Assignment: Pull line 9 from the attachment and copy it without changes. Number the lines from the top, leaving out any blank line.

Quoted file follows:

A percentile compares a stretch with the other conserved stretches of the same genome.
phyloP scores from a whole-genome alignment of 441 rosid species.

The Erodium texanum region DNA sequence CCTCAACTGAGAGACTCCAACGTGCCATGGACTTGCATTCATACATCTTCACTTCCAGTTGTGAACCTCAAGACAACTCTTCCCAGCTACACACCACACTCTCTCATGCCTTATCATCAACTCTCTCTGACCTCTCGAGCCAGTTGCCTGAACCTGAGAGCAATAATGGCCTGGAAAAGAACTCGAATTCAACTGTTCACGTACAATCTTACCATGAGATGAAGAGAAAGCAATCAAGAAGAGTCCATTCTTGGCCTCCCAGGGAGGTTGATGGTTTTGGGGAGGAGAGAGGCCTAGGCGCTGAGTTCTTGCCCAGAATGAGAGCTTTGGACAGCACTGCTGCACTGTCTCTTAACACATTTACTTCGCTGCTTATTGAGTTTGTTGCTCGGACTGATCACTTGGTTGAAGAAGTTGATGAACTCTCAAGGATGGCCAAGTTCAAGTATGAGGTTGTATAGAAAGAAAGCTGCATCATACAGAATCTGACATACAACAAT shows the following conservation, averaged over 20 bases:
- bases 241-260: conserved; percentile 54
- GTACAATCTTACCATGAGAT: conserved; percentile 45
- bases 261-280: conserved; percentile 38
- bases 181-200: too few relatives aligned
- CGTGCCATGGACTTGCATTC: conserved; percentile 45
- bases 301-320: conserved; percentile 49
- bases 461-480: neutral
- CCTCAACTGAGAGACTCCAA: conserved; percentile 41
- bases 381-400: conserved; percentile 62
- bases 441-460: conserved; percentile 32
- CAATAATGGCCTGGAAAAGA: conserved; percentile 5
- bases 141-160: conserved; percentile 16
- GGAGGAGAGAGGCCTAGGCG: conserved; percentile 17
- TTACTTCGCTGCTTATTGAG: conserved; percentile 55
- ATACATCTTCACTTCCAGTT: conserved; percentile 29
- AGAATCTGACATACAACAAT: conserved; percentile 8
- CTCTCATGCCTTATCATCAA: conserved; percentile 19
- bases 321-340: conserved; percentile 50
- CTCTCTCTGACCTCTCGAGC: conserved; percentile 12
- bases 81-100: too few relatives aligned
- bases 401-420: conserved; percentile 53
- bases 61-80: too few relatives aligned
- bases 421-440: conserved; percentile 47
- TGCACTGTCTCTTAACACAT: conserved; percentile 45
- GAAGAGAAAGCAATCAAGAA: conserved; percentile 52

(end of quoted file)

- bases 301-320: conserved; percentile 49